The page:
This thirty-minute Monk performance reminds us why we love and miss live jazz.
For music lovers that have been starved of concerts and gigs for over a year now, this virtuosic 1969 solo performance of Thelonious Monk might be enough to transport you back. Something must have been in the autumnal air that night at the Berlin Jazz Fest, because Monk delivers one of his most dazzling performances. The way Monk plays keeps his listeners at the edge of their seats, and interestingly it’s that same unconventional freedom that made him an outcast in the beginning of his career. With that in mind, there’s a redemptive quality to the delight that arrives with the crowd’s applauses.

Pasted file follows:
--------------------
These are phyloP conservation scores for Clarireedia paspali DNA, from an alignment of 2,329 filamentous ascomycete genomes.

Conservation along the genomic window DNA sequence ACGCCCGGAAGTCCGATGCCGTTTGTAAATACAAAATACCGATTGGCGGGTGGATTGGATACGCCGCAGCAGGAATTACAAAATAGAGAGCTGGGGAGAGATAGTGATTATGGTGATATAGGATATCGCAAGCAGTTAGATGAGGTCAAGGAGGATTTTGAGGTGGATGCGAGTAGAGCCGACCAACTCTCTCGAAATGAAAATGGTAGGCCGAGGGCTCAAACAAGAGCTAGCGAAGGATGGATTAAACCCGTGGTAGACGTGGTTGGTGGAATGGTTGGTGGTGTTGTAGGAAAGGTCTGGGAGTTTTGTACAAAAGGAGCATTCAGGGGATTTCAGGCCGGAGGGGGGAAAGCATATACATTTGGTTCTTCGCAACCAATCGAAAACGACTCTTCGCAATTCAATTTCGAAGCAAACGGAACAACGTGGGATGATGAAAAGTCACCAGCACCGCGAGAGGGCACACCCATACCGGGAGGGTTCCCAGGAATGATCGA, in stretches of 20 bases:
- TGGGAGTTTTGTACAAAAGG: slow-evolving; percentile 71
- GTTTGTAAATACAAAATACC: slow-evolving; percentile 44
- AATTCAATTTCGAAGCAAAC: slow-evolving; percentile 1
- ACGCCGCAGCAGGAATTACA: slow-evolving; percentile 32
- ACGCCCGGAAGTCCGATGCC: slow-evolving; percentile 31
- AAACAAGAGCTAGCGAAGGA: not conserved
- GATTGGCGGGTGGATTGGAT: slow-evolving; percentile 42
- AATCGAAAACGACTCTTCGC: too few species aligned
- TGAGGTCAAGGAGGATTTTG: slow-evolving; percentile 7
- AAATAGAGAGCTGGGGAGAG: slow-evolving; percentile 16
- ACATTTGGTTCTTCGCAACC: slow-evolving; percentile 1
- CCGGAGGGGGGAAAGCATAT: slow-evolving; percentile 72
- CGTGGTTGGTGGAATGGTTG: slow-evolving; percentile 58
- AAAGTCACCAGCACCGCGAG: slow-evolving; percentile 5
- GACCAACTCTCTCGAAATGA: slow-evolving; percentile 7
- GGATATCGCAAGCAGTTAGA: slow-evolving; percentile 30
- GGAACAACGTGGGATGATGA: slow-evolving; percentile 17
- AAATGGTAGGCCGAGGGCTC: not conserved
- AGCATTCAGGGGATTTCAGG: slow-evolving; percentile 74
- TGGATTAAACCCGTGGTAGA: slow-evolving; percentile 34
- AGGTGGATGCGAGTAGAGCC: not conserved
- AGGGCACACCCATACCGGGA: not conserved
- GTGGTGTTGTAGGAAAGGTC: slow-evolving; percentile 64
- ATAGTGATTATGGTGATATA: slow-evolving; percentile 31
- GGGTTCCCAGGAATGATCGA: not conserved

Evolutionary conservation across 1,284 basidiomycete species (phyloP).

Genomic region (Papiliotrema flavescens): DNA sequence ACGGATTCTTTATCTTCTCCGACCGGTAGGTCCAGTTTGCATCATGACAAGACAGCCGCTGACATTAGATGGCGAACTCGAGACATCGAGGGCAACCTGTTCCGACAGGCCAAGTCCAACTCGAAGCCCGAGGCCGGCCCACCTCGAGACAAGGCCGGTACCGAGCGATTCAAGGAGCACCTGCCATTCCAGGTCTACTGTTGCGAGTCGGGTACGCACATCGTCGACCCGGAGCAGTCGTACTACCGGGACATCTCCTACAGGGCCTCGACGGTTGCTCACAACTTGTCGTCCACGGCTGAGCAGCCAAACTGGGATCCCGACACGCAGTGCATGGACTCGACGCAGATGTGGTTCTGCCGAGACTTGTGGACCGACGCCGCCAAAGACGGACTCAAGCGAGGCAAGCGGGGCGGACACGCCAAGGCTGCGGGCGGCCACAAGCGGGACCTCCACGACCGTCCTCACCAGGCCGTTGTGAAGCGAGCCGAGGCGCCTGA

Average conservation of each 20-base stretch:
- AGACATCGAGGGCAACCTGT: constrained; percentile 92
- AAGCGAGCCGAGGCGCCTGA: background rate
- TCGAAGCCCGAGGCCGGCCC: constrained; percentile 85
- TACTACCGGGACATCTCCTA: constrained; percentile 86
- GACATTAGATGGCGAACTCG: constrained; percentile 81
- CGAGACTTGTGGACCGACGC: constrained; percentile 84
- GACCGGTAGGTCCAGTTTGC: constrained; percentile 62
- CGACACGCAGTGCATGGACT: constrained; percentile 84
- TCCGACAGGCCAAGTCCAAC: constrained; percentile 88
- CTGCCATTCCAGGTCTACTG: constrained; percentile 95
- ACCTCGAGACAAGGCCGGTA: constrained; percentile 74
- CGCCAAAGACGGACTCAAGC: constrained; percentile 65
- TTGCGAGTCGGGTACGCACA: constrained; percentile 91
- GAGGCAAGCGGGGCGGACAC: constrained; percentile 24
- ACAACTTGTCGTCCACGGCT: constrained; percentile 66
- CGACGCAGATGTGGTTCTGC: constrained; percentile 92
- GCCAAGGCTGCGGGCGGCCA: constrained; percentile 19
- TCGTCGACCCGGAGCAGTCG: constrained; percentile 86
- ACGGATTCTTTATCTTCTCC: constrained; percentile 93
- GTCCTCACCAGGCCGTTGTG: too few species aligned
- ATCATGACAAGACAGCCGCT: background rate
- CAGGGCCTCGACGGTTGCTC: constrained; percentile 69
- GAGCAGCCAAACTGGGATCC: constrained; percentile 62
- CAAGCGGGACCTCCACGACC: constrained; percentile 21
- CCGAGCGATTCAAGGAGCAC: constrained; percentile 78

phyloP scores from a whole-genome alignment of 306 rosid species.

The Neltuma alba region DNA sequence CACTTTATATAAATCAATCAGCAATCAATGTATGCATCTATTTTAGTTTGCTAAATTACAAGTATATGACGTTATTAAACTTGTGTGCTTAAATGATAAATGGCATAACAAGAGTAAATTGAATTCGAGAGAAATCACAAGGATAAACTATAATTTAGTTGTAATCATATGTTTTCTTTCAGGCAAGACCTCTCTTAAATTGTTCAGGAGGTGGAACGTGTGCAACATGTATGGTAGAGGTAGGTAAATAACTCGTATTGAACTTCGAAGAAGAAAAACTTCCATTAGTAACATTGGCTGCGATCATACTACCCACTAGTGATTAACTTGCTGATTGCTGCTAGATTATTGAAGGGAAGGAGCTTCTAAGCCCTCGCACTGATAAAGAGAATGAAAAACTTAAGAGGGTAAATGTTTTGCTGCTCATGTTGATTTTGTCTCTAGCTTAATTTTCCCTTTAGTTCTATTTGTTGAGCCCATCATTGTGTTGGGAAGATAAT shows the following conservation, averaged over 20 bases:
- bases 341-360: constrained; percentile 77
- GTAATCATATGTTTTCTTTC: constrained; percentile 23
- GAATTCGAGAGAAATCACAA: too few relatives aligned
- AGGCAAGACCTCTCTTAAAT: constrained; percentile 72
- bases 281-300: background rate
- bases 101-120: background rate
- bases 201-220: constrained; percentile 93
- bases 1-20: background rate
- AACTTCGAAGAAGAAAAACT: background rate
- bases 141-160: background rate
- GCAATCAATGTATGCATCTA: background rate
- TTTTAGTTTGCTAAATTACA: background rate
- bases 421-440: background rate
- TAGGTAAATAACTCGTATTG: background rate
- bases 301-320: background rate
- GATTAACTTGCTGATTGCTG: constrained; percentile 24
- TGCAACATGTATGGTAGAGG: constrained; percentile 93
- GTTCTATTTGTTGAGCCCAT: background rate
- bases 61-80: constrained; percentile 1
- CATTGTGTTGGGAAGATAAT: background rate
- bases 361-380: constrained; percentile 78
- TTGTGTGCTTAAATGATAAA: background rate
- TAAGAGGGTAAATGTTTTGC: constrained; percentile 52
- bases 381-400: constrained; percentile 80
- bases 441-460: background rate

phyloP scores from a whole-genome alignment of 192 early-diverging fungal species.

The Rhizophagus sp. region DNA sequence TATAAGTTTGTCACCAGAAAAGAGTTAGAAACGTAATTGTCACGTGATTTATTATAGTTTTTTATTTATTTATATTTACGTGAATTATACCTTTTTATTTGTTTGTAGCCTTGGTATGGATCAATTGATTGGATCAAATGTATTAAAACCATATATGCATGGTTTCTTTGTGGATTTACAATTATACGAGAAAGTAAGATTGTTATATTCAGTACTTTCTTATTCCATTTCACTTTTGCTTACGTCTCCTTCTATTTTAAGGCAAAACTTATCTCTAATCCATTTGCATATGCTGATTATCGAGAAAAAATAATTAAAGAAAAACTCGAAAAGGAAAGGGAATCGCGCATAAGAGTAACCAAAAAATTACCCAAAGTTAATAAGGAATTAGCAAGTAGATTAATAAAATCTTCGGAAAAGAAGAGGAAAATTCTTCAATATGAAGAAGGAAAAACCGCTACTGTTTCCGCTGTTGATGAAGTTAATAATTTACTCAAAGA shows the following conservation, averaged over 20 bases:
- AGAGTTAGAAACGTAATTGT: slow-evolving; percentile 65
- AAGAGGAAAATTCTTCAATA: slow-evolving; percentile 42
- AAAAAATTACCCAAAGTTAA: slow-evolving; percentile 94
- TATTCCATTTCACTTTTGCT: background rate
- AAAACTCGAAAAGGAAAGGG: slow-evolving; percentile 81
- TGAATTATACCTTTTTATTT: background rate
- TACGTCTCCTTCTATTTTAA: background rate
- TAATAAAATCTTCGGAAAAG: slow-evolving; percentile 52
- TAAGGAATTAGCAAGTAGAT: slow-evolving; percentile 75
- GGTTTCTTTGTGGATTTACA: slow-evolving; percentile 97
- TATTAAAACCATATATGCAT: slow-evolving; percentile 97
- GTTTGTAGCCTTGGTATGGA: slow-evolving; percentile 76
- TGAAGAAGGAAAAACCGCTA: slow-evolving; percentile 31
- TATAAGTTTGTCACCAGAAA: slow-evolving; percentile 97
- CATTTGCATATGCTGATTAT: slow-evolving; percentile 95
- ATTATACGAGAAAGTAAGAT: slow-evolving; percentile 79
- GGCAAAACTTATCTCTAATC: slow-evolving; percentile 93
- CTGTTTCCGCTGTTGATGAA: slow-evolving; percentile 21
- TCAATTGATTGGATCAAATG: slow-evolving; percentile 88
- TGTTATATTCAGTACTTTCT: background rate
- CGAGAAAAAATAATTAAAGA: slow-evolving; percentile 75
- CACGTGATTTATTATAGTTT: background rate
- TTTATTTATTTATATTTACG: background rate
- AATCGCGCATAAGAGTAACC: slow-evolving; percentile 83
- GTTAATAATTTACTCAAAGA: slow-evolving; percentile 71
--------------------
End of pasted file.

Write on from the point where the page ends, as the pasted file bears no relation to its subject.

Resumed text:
The first 20 minutes is Monk alone at the piano, playing with an exciting fervor that has him sweating profusely. When he’s joined at the end of the show by the uniquely captivating voice of Vaughan, Johnny Veith on piano, Gus Mancuso on bass and Eddy Pucci on drums, the group create the kind of vulnerable tenderness you have to see to believe. In remembrance of those spirited moments in the before times, enjoy this capsule of a great player at his absolute best.